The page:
Colorado Gov. Roy Romer (D) spent much of his address urging more resources and tax breaks to support child care. And noting that Colorado (like most states) is enjoying a budget surplus, he said, "families with young children ought to get the first crack at the surplus."

It's hard to find a politician who doesn't find frequent ways to voice support for families and children. But the current economic climate - which has helped to put nearly all states in the best budget situation in years - makes it easier to act on that inclination.

Thad Beyle, a political scientist at the University of North Carolina at Chapel Hill, sees at least some of this emphasis resulting from welfare reform - the demands of providing for working families, especially as they struggle with low-paying jobs. To do otherwise, many at the state level of government realize, would be to add to those economic and social forces that encouraged a reliance on welfare.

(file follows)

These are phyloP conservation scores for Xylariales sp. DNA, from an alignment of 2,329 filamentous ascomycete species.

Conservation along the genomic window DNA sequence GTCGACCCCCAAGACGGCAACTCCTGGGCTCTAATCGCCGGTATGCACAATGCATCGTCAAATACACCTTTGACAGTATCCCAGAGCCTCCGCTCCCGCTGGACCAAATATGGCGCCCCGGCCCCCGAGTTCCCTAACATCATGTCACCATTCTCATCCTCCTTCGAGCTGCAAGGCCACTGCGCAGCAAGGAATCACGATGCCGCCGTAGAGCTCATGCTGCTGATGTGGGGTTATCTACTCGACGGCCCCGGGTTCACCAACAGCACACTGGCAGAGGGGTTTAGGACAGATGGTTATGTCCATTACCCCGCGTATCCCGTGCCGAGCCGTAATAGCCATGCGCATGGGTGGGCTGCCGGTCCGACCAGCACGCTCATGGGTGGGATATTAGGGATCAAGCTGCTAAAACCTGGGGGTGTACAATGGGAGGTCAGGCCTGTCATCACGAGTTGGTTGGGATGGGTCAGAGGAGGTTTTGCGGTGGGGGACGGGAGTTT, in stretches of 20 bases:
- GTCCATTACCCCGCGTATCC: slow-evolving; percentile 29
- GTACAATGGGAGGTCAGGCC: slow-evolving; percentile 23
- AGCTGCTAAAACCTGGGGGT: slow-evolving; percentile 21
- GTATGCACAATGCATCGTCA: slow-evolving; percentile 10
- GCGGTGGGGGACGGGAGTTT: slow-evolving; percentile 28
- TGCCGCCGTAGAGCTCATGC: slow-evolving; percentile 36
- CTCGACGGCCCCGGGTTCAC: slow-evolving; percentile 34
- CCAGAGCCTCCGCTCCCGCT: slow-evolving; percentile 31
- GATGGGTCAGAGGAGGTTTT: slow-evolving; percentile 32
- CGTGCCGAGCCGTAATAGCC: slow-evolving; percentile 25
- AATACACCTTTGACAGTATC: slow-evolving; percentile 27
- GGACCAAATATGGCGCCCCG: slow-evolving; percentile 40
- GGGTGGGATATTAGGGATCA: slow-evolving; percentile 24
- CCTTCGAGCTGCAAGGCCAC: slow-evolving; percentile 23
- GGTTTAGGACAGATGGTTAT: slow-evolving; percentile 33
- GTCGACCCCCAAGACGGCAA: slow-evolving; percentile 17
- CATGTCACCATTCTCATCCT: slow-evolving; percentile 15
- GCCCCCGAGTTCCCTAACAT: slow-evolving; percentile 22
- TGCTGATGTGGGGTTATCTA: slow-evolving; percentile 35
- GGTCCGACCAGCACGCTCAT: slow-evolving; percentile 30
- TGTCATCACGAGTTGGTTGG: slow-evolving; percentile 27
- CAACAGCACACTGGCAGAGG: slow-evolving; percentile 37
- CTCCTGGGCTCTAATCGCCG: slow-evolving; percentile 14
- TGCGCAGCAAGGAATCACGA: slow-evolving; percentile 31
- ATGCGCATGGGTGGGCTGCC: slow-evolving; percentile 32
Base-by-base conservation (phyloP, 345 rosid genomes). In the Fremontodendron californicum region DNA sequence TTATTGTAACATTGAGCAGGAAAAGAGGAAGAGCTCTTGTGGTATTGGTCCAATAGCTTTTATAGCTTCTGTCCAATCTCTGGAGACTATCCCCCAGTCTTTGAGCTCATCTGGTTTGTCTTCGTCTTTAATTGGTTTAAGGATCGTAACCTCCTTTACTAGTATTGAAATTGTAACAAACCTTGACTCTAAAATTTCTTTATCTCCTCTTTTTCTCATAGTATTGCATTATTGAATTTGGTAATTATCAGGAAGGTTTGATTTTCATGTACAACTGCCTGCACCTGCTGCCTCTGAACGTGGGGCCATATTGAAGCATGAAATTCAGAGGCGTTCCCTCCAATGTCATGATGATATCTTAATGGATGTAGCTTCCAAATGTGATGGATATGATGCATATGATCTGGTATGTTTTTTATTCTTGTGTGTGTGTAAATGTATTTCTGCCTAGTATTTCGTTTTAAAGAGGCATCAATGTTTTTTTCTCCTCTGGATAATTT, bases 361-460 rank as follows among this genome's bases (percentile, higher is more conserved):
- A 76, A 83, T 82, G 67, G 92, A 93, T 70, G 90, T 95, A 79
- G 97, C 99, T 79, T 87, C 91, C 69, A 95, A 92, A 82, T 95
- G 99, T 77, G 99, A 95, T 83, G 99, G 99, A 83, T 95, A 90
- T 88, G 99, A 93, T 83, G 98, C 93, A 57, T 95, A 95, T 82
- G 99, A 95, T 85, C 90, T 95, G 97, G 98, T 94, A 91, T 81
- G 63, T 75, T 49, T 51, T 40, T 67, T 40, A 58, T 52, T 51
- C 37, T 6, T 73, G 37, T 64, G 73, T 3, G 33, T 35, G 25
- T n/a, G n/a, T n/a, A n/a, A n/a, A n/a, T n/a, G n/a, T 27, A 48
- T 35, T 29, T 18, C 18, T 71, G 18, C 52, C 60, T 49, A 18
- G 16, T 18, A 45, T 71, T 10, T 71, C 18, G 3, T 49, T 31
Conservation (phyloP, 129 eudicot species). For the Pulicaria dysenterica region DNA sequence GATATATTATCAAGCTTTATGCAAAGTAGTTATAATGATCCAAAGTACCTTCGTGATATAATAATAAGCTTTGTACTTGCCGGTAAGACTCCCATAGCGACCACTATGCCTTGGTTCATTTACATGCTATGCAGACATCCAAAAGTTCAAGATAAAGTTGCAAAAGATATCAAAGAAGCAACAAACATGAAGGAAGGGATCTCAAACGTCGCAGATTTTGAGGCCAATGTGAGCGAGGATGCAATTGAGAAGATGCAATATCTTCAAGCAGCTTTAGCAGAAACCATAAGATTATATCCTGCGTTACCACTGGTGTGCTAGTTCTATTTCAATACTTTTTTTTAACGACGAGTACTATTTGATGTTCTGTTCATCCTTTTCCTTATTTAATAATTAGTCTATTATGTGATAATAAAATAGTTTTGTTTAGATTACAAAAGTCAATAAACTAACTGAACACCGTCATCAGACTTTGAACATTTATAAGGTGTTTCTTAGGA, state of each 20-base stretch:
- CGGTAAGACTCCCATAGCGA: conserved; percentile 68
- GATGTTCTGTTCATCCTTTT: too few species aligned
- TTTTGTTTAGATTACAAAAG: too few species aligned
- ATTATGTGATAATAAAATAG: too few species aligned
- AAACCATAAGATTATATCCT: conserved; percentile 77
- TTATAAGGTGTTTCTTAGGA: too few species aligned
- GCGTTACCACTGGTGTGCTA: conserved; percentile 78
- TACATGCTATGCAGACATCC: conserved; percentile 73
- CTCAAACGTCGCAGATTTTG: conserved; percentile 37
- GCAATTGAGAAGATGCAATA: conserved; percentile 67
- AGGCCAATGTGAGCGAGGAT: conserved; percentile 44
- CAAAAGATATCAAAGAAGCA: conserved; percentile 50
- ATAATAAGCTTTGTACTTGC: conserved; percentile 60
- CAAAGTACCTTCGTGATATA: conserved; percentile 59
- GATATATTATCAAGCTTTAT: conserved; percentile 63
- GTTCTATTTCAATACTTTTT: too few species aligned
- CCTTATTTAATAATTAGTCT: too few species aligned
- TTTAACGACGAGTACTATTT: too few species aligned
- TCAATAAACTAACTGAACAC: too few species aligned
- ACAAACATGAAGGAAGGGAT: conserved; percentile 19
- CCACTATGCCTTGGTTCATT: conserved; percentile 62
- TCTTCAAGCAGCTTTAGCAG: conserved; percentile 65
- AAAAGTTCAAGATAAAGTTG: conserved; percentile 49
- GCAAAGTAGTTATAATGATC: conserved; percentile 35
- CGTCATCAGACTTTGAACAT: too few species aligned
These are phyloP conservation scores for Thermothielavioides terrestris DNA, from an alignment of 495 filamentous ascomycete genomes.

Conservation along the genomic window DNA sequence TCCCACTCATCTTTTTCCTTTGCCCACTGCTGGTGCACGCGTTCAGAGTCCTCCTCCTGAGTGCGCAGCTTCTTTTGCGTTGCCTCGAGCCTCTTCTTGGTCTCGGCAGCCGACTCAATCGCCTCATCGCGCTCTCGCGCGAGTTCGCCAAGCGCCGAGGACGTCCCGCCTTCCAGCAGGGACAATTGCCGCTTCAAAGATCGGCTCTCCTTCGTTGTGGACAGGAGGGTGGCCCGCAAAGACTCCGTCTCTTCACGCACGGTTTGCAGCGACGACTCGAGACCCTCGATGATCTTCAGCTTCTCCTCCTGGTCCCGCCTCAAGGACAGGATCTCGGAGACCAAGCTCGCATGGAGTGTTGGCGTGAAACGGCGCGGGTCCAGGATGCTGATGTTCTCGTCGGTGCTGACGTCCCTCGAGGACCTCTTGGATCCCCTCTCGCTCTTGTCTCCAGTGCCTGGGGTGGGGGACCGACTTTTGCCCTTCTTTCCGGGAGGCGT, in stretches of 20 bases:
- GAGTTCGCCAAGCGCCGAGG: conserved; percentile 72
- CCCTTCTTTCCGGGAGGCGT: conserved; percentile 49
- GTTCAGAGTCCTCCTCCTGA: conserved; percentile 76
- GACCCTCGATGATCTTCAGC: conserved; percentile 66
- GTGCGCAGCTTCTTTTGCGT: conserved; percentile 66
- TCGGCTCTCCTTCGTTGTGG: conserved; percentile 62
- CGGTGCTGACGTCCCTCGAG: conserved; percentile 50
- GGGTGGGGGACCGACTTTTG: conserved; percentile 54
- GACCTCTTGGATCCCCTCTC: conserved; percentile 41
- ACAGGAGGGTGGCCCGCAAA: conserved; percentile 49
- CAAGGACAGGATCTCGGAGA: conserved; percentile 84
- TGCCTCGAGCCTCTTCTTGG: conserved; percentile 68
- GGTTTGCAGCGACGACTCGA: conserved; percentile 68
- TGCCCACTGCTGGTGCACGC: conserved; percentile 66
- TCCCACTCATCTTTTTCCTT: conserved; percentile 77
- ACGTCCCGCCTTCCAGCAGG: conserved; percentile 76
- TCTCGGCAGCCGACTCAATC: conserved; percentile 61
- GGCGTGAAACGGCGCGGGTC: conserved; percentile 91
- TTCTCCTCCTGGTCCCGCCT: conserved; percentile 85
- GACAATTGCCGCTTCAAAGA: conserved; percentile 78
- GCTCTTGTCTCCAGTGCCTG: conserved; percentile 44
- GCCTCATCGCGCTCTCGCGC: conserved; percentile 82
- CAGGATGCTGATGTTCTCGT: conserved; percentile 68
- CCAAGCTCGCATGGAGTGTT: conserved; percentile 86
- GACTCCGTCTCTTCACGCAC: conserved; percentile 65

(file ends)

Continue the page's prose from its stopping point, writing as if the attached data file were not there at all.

At the same time, governors (most of whom are Republicans) are not advocating budget-busting spending to fund new and expanded programs. They remember just a few years ago when states were in far more difficult fiscal situations. Tax cuts and "rainy day" accounts in anticipation of possibly tougher times are also at the forefront of budgeting.

Governor Graves of Kansas, for example, wants to increase per-pupil education spending by nearly 10 percent, boost support for at-risk children by more than 20 percent, and commit an extra $5 million for preschool children in the Head Start program.

But he warns that "we cannot spend money we do not have, nor spend money we hope will be there. As I have said before, there is no Kansas credit card."

For the moment, however, fiscal good times allow for boosting politically popular programs - like those for children. And they also make the job of governor more attractive.

'It's a good time to be a governor or running for governor," says Professor Beyle. "You're seeing a lot of people saying, 'I don't need to be in the US Senate because you don't do anything there.... It's more fun to be in the governorship because at least you can do something.' "